Rewarding people for playing also underlies BoxerJam's idea for a leisure currency earned by playing more games, bringing in new players and buying products from BoxerJam sponsors. Players could spend the currency in an envisioned BoxerJam store, earning $10 off a J.Crew sweatshirt, for example. The currency will function like the Green Stamps of yesteryear. IPv6 authentication headers will enhance security, alleviating concerns that the currency will be fraudulently generated or stolen. BoxerJam will team with affinity partners in larger promotions that will let players earn more currency by watching certain TV shows or otherwise choosing an affiliated entertainment or merchant over a competitor.

Chaos NewMedia/Virtual Companies for the Disabled: Chaos NewMedia of Charlottesville, Virginia, (www.chaosltd.com) creates commercial Web sites that draw their strength from building online communities. It created a site for Wedding RSVP where a couple and their guests can interact with information about an upcoming marriage. Chaos envisions the disabled forming virtual companies to deliver digital products over the Net, including magazines, software and multicast news channels.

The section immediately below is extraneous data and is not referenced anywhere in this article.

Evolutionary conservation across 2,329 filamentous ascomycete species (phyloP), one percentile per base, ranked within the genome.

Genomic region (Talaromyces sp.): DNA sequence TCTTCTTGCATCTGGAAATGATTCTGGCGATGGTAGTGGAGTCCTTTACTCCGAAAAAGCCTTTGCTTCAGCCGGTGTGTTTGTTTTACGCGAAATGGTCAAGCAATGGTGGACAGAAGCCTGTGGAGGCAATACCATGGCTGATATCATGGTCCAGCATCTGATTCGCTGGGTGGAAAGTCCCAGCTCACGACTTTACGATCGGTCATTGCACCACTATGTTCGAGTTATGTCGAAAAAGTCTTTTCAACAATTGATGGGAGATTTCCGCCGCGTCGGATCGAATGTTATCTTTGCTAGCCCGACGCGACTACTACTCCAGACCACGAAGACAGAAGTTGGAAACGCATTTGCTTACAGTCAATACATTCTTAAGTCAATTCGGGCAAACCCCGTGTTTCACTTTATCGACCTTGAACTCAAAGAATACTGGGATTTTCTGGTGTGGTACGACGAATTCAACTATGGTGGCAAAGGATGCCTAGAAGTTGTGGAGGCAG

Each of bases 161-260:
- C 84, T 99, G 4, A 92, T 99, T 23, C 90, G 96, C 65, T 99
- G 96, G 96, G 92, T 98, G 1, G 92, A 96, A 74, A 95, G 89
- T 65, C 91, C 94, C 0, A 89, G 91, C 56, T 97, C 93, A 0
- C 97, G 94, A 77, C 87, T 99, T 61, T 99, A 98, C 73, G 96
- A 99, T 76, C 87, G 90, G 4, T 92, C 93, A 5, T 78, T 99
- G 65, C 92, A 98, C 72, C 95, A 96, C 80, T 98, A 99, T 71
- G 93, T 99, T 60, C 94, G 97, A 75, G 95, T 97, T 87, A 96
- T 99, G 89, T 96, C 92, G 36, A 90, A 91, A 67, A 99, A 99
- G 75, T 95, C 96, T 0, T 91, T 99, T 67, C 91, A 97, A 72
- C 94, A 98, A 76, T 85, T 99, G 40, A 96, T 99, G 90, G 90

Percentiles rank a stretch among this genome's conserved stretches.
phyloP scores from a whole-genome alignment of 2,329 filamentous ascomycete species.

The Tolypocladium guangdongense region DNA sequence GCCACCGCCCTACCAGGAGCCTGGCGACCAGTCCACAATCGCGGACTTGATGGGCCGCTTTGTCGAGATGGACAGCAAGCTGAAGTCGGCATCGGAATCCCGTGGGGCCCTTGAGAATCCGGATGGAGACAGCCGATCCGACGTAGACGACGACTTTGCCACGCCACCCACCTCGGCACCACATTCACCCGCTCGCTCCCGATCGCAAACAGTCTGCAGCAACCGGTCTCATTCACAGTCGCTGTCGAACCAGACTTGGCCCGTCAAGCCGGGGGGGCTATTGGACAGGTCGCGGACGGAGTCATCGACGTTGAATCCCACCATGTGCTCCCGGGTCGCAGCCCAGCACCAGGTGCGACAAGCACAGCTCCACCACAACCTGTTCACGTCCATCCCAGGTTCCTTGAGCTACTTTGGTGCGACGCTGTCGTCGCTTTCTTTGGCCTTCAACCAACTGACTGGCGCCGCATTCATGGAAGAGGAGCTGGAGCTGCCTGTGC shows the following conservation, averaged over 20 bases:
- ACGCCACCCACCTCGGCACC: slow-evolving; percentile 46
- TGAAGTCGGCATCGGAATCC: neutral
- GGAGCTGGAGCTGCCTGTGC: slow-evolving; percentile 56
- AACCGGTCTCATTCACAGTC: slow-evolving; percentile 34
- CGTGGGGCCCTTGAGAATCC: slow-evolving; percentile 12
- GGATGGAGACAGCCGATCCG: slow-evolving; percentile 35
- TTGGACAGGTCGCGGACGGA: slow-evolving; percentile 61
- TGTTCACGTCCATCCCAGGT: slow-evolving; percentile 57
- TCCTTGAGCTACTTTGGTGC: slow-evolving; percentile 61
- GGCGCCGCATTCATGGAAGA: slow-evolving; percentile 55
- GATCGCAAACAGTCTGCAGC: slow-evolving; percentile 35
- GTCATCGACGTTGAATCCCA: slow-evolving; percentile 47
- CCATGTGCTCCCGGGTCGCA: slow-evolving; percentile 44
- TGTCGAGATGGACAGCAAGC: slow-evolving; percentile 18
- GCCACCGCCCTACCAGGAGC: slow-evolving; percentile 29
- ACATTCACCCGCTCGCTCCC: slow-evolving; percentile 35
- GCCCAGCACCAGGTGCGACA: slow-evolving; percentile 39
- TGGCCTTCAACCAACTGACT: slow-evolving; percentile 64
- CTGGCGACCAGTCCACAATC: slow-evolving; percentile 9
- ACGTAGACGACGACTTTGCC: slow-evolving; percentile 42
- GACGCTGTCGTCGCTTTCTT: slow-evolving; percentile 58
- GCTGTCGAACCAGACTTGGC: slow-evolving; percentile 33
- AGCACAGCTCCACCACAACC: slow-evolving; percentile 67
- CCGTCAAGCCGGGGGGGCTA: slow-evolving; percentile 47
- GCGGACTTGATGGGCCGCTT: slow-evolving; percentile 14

The disabled tend to be isolated and underemployed. The Internet has already helped them touch the world and participate in community through chat rooms, e-mail and shopping. They can leverage IPv6 and other improvements to the Net to sell from home through virtual companies made up of employees spread from California to Maine. Such companies will use collaborative authoring tools to create digital products, virtual private networks to keep track of company affairs and selectable QoS to circulate drafts and convene real time conferences. In this vision, programmers in California might get together with marketers in Michigan and finance folks from Florida. Thus, the Net can help geographically dispersed disabled individuals pool their talents and create knowledge-based enterprises -- the ultimate in cottage industries -- and build community in the process.